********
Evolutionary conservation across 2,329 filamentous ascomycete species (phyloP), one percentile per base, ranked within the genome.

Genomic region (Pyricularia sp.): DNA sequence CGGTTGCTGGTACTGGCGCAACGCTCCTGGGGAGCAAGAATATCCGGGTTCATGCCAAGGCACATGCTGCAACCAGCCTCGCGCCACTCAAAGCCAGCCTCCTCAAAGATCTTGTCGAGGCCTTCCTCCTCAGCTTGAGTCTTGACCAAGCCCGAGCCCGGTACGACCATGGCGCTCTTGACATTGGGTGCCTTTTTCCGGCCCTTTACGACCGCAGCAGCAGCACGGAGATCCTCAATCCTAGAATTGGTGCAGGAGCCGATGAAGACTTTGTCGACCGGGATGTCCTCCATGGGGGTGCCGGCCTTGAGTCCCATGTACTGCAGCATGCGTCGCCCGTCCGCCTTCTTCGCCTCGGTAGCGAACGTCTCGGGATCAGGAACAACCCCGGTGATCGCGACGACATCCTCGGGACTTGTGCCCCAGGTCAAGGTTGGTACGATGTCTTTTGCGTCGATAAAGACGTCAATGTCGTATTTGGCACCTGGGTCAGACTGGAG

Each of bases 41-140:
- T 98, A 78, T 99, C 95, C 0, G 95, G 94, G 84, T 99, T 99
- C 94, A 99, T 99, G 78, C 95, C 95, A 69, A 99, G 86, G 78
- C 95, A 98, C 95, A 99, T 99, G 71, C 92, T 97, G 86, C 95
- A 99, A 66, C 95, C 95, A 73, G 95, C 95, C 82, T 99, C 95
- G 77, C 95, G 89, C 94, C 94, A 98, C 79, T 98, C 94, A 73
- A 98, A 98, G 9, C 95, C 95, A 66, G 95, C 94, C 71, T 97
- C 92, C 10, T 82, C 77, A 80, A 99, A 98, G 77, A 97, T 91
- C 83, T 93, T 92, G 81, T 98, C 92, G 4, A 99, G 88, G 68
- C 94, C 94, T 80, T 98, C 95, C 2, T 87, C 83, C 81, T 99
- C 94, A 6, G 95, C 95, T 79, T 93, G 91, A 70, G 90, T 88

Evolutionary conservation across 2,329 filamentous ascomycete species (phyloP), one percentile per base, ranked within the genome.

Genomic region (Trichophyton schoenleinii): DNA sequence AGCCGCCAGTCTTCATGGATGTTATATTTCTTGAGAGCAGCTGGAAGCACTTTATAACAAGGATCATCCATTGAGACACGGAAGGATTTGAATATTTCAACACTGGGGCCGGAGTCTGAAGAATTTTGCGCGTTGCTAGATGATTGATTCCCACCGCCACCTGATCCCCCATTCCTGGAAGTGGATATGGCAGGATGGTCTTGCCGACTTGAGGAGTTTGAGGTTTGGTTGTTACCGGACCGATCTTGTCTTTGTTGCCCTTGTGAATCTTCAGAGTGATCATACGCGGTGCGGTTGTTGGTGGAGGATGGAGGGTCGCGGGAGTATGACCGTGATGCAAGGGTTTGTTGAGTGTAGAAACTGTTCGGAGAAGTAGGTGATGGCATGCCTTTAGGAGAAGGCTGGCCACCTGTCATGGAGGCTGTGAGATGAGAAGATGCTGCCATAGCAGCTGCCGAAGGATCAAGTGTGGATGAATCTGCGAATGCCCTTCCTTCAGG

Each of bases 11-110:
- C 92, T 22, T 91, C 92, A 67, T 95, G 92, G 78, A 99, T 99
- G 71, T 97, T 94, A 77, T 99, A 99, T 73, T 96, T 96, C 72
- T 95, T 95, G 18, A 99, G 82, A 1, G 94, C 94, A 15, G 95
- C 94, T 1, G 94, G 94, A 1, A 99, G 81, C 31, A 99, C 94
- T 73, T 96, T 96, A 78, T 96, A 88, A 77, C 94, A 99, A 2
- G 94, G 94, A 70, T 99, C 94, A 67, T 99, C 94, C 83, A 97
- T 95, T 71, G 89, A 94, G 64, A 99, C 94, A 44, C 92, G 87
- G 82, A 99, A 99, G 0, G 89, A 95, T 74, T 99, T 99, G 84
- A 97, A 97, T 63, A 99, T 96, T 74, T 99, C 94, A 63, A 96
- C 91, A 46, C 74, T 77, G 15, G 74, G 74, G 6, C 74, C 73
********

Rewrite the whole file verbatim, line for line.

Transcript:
Evolutionary conservation across 2,329 filamentous ascomycete species (phyloP), one percentile per base, ranked within the genome.

Genomic region (Pyricularia sp.): DNA sequence CGGTTGCTGGTACTGGCGCAACGCTCCTGGGGAGCAAGAATATCCGGGTTCATGCCAAGGCACATGCTGCAACCAGCCTCGCGCCACTCAAAGCCAGCCTCCTCAAAGATCTTGTCGAGGCCTTCCTCCTCAGCTTGAGTCTTGACCAAGCCCGAGCCCGGTACGACCATGGCGCTCTTGACATTGGGTGCCTTTTTCCGGCCCTTTACGACCGCAGCAGCAGCACGGAGATCCTCAATCCTAGAATTGGTGCAGGAGCCGATGAAGACTTTGTCGACCGGGATGTCCTCCATGGGGGTGCCGGCCTTGAGTCCCATGTACTGCAGCATGCGTCGCCCGTCCGCCTTCTTCGCCTCGGTAGCGAACGTCTCGGGATCAGGAACAACCCCGGTGATCGCGACGACATCCTCGGGACTTGTGCCCCAGGTCAAGGTTGGTACGATGTCTTTTGCGTCGATAAAGACGTCAATGTCGTATTTGGCACCTGGGTCAGACTGGAG

Each of bases 41-140:
- T 98, A 78, T 99, C 95, C 0, G 95, G 94, G 84, T 99, T 99
- C 94, A 99, T 99, G 78, C 95, C 95, A 69, A 99, G 86, G 78
- C 95, A 98, C 95, A 99, T 99, G 71, C 92, T 97, G 86, C 95
- A 99, A 66, C 95, C 95, A 73, G 95, C 95, C 82, T 99, C 95
- G 77, C 95, G 89, C 94, C 94, A 98, C 79, T 98, C 94, A 73
- A 98, A 98, G 9, C 95, C 95, A 66, G 95, C 94, C 71, T 97
- C 92, C 10, T 82, C 77, A 80, A 99, A 98, G 77, A 97, T 91
- C 83, T 93, T 92, G 81, T 98, C 92, G 4, A 99, G 88, G 68
- C 94, C 94, T 80, T 98, C 95, C 2, T 87, C 83, C 81, T 99
- C 94, A 6, G 95, C 95, T 79, T 93, G 91, A 70, G 90, T 88

Evolutionary conservation across 2,329 filamentous ascomycete species (phyloP), one percentile per base, ranked within the genome.

Genomic region (Trichophyton schoenleinii): DNA sequence AGCCGCCAGTCTTCATGGATGTTATATTTCTTGAGAGCAGCTGGAAGCACTTTATAACAAGGATCATCCATTGAGACACGGAAGGATTTGAATATTTCAACACTGGGGCCGGAGTCTGAAGAATTTTGCGCGTTGCTAGATGATTGATTCCCACCGCCACCTGATCCCCCATTCCTGGAAGTGGATATGGCAGGATGGTCTTGCCGACTTGAGGAGTTTGAGGTTTGGTTGTTACCGGACCGATCTTGTCTTTGTTGCCCTTGTGAATCTTCAGAGTGATCATACGCGGTGCGGTTGTTGGTGGAGGATGGAGGGTCGCGGGAGTATGACCGTGATGCAAGGGTTTGTTGAGTGTAGAAACTGTTCGGAGAAGTAGGTGATGGCATGCCTTTAGGAGAAGGCTGGCCACCTGTCATGGAGGCTGTGAGATGAGAAGATGCTGCCATAGCAGCTGCCGAAGGATCAAGTGTGGATGAATCTGCGAATGCCCTTCCTTCAGG

Each of bases 11-110:
- C 92, T 22, T 91, C 92, A 67, T 95, G 92, G 78, A 99, T 99
- G 71, T 97, T 94, A 77, T 99, A 99, T 73, T 96, T 96, C 72
- T 95, T 95, G 18, A 99, G 82, A 1, G 94, C 94, A 15, G 95
- C 94, T 1, G 94, G 94, A 1, A 99, G 81, C 31, A 99, C 94
- T 73, T 96, T 96, A 78, T 96, A 88, A 77, C 94, A 99, A 2
- G 94, G 94, A 70, T 99, C 94, A 67, T 99, C 94, C 83, A 97
- T 95, T 71, G 89, A 94, G 64, A 99, C 94, A 44, C 92, G 87
- G 82, A 99, A 99, G 0, G 89, A 95, T 74, T 99, T 99, G 84
- A 97, A 97, T 63, A 99, T 96, T 74, T 99, C 94, A 63, A 96
- C 91, A 46, C 74, T 77, G 15, G 74, G 74, G 6, C 74, C 73